Looking back to April 2010, I'll never forget the initial moments of the BP oil disaster in the Gulf of Mexico or the collaborative spirit in which we all came together to figure out solutions to document the impact. It is this spirit that has driven our collective work and led to some of the greatest collaborations I've ever experienced. In those ten years, we saw the possibility to employ technological infrastructure, scaling the ability of people to collaborate on environmental problems with others in ways that hadn't been done before. I experienced collaborations with hundreds of people around the world working on addressing topics such as mining, oil extraction, water quality, and wetland health. I also witnessed the growth of the community science movement, which has amplified the ability for people to use science to advocate on behalf of the places they care about. Over the past decade, our nonprofit budget has grown from several thousand dollars to over one million, supporting the infrastructure, staff, and partnerships that make our collective work possible. All of this happened because of the community, and I'm grateful to you all for working to create our reality.
I am departing my position (but not the community!) with Public Lab at a point where we've never been stronger, and for this I'm truly happy. With a clearly articulated vision and strategy, incredible staff, a strong community, and a supportive board of directors, I know we're well set-up to take Public Lab into the next ten years. The Executive Director position will be posted in the next several weeks. If you or someone you know has the passion, dedication, and experience to take Public Lab into the next decade, we'd love to hear from you. More on this soon.
For now, it's been a pleasure to serve this community. I'm thankful for the amazing journey we've gone on together, and the opportunity to learn and grow with all of you! I'm here for the movement we've built, our collective drive to see a healthier future, and looking forward to watching Public Lab, our partners, and collaborators thrive and grow.
P.S. It's April 2020 and that means it's Public Lab's 10th anniversary! Please consider supporting our work as we celebrate a decade and look forward to the future.
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For ten years, the Public Lab staff and community have collaborated and worked remotely to support each other in solving environmental questions. There are lots of resources being shared on remote work culture and communication, so we've put together a quick list of articles from colleagues and suggestions from our own team.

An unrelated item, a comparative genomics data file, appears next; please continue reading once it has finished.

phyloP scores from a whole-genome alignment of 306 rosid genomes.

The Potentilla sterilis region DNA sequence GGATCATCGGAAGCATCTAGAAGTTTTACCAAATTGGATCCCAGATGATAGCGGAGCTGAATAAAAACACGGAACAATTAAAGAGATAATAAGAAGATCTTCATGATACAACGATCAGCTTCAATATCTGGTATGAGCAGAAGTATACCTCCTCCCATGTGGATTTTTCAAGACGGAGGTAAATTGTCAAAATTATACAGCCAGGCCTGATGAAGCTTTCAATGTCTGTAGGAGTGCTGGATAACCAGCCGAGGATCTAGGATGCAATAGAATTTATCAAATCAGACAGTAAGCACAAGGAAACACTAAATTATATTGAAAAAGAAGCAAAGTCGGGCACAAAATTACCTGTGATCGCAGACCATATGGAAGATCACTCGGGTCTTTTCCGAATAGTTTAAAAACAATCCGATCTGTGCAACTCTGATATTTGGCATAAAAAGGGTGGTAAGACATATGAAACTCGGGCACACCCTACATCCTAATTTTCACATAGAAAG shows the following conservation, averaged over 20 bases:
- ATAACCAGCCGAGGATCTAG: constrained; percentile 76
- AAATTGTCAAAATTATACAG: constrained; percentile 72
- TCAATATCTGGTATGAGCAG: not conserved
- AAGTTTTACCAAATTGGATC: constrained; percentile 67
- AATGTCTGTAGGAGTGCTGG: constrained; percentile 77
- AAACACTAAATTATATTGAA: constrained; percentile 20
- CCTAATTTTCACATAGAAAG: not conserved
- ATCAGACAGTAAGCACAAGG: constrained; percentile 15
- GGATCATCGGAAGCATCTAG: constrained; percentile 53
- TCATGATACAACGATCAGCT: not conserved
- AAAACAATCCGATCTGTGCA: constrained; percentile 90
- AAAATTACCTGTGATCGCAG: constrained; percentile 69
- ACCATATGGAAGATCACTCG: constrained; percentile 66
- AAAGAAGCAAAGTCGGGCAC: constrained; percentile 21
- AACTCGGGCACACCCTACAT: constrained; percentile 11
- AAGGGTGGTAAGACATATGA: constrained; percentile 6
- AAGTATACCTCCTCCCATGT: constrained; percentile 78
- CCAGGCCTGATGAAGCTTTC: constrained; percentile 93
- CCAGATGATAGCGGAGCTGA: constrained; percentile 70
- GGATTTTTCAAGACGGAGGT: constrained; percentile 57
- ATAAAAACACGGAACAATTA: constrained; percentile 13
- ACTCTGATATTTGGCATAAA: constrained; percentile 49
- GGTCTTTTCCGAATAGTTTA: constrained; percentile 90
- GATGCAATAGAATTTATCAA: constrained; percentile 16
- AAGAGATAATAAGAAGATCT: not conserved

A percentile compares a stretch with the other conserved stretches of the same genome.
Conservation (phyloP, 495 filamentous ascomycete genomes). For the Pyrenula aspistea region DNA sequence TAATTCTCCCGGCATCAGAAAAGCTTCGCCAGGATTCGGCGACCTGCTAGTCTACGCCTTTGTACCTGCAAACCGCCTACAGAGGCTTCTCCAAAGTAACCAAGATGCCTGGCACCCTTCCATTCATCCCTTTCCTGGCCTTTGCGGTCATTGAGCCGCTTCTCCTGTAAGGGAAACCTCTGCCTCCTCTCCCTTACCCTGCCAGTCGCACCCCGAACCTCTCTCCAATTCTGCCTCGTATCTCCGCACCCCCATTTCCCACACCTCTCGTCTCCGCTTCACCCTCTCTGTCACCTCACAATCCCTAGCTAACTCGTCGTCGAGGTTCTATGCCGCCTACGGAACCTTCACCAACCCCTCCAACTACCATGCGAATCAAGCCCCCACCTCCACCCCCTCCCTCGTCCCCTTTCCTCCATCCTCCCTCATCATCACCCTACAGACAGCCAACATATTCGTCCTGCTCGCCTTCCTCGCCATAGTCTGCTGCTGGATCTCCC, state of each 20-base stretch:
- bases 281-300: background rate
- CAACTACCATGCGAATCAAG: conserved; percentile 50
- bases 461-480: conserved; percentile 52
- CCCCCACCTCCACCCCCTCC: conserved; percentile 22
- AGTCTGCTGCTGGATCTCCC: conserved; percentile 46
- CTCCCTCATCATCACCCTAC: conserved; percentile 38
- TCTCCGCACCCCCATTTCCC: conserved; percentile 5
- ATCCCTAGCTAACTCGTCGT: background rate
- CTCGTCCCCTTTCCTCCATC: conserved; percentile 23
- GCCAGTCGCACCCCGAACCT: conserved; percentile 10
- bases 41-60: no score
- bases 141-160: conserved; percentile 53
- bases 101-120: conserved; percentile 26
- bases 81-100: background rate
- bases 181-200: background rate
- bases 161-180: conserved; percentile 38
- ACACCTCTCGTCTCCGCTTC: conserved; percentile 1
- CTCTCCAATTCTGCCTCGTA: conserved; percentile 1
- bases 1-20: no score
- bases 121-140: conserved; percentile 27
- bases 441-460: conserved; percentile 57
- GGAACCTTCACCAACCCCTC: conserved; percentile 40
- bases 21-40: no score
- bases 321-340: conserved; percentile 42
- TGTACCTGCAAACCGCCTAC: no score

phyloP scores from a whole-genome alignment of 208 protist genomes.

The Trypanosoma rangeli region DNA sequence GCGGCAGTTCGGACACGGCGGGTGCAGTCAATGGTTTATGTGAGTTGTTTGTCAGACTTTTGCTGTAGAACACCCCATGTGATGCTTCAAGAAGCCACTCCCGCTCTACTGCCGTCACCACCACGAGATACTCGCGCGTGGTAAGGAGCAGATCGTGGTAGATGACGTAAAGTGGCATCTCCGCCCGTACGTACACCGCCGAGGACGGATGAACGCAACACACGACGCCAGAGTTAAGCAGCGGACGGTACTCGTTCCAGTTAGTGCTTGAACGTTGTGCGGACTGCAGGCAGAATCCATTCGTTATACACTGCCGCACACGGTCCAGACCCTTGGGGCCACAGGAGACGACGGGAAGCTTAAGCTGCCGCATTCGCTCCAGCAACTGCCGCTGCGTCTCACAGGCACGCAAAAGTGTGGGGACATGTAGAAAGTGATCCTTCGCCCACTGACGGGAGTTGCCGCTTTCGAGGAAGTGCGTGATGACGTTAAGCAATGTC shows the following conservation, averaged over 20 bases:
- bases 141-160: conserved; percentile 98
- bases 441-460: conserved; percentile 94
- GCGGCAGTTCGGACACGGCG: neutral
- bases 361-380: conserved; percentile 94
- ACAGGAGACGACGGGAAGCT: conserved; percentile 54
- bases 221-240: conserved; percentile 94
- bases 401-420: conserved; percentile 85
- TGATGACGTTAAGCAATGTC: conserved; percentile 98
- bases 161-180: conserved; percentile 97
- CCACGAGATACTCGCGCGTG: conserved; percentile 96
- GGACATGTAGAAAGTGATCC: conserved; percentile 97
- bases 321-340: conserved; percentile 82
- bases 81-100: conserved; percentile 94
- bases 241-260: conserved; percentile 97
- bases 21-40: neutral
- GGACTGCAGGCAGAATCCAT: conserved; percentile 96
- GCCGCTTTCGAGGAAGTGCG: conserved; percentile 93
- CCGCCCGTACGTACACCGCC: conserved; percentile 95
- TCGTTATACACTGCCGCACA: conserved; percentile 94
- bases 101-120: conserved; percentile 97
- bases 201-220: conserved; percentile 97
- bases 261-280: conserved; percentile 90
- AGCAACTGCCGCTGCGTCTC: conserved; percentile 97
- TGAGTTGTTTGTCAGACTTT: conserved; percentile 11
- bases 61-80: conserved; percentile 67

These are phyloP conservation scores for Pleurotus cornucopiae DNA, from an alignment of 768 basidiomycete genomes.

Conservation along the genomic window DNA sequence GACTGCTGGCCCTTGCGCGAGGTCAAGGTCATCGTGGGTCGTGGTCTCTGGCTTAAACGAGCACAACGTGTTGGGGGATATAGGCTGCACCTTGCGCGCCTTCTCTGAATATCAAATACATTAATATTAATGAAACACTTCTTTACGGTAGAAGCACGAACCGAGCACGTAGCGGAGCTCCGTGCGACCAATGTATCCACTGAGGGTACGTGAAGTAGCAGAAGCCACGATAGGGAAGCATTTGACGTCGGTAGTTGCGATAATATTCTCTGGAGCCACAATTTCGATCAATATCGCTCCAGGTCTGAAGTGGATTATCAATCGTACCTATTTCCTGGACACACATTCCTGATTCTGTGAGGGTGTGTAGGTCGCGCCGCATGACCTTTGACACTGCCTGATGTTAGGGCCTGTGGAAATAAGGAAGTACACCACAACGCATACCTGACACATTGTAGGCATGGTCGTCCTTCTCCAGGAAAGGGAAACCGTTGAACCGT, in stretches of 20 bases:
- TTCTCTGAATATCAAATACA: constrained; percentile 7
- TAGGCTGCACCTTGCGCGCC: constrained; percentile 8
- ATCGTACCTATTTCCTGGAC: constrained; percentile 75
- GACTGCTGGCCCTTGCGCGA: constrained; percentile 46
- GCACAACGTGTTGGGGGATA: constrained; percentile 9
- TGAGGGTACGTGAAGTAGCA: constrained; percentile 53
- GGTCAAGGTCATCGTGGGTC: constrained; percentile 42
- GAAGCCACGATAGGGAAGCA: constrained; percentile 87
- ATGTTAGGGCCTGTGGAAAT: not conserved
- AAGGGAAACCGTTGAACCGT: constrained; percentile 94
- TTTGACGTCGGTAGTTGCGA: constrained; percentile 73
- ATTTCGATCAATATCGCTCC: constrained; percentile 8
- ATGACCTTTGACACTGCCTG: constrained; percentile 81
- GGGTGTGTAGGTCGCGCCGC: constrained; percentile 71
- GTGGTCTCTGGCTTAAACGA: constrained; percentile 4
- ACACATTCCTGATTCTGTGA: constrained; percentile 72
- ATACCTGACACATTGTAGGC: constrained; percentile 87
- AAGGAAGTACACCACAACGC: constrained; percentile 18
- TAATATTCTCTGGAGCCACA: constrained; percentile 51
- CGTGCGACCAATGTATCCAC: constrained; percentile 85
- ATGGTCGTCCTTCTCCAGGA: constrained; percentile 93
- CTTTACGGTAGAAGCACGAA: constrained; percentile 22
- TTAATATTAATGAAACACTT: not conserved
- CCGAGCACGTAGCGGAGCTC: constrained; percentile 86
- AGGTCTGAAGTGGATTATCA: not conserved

Virtual Presence at Work
General Team Communication
Online event formats offered by Public Lab
Public Lab has several virtual event formats that we use throughout the year. Next Tuesday, March 24 at 3 pm ET, we'll use our Open Call to field questions and discuss formats for virtual events and gatherings.
You can also find more information about each format at:
OpenHour: Once per month virtual interactive seminar with a topical focus scheduled in advance. It's a public event, but we also invite people who are connected with the topic to share with those who are attending. We rotate the time of the event each month to account for those in different time zones. Each OpenHour is also recorded and archived here.
OpenCalls: Every Tuesday we host a 15-minute "newcomer" call starting at 2:45 ET to help orient new people to Public Lab. Immediately following, we begin our OpenCall at 3 ET. Although the call is hosted by a facilitator, there is usually no set agenda. This is so that people can come to discuss current projects and challenges. To handle the volume of individual or staff requests we get, we also direct people to use this time to connect with our team.
Live Builds: We've used this format several times in the past, most recently in fall 2019, to live broadcast DIY science kit build sessions. It's a great format to try out with students or youth groups as an alternative to in-person work. With our recent switch to all virtual work, Public Lab will be scheduling live builds in the near future. Keep your eyes out for additional information!
There are numerous groups organizing remotely. Here are a few places to find strategies, ideas, and projects to get involved in.
Coronavirus Tech Handbook: A crowdsourced resource for technologists building things related to the coronavirus outbreak. Data, infographics, tools, resources, papers, etc, as well as a section for best practices around remote working and event alternatives.
Open Source COVID-19: A collection of active open source projects during COVID-19.
CrisisMappers Slack: Join the Crisis Mappers group on Slack where they are discussing approaches to addressing COVID-19.
Principles for an Equitable and Effective Crisis Response: From 2018 Crisis Convening and Public Lab Barnraising participants, check out these principals and contribute your thoughts and suggestions.
Model for mutual aid networks: This is an NYC-specific example that could be implemented in your own neighborhood.
Project Open Air: Slack organizing for engineers (and others) working on medical devices to be reproduced and assembled worldwide.